I'll take it a step further. Religion is the LAST place that you want to take your morality from. For instance, in the Old Testament, parents are supposed to murder their children for being disrespectful, having premarital sex, or coming home drunk. Under secular law, that is a felony and not a holy act. Likewise, the Koran permits lying and violence against non-Muslims. And yet, practitioners of both faiths think their holy texts are the end-all-be-all of morality. In fact, both books are quite immoral.
    Not that I disagree with your view of most religions - I personlly hold that outsourcing your moral judgement to an ancient text is intellectually lazy -but I wouldn't necessarily say that adhering rigidly to an ancient and arbitrary code of ethics is irrational. It only becomes irrational when you refuse to acknowledge that it is arbitrary, and seek to impose it on others.



    Quote Originally Posted by BruanHam View Post
    Even from a rational standpoint rape is wrong. It simple economics. The raper gains only momentary pleasure out of the act. While the victim is forced to deal with much worse physical and emotional pain for a much greater length of time. The loss is far greater than the gain from the unnecessary act so therefore it is bad.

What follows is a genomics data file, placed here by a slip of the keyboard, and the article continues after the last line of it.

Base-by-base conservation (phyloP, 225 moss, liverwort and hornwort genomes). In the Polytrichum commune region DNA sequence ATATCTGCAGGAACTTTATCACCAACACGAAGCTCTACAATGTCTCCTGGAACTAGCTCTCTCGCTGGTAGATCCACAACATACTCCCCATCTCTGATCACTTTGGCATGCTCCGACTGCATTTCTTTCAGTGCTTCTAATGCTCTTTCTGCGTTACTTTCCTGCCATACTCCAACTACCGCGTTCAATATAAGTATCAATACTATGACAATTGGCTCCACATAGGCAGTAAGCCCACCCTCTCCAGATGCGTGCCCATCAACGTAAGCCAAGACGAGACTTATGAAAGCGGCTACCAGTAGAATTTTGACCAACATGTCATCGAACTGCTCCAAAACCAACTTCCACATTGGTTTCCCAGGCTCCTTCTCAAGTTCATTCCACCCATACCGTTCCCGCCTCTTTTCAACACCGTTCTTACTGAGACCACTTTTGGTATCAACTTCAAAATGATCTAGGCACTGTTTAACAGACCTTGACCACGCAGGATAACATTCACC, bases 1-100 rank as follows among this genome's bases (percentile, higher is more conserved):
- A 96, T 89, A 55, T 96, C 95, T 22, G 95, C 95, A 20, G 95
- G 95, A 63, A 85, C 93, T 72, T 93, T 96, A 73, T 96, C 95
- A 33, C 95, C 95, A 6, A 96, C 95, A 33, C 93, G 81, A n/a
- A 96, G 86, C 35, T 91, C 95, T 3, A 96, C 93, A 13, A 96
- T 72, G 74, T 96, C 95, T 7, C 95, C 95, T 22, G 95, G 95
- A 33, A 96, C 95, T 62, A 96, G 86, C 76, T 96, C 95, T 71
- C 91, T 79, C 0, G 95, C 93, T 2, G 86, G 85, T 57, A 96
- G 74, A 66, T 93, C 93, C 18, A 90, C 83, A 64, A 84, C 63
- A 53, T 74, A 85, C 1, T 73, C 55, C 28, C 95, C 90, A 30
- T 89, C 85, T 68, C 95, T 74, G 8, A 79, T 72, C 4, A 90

Economics is an equally arbitary concept (and I say that as an economics graduate). So one person loses much more through the act than the other gains? So what? The rapist has still gained from his actions. Society as a whole may have suffered a net loss, but again, so what? Why should the rapist care?

    I'm not sure that there is a purely rational basis for ethical judgement - even foundational concepts like "do unto others as you would have them do unto you" and "for the greater good of the greater number" imply a value judgement of some kind. Even if you start looking at some of the more "amoral", historical philosophers, you find value judgements. Neiztsche believed that there was no absolute guarantee of values - but he still advocated that the individual should express a Will to Power - to overcome themselves, and become something greater. Why? Why should I? Machiavelli advocated doing practically anything to ensure a strong, secure state. Again, why? What's so great about a strong state?

    The closest thing to a rational basis for an enforceable code of ethics, in practise, is majority concensus, simply because the majority has might on its side, and is thus able to enforce said concensus - but that concensus could take any form.
    Last edited by Akastus; 25-Feb-2011 at 17:48.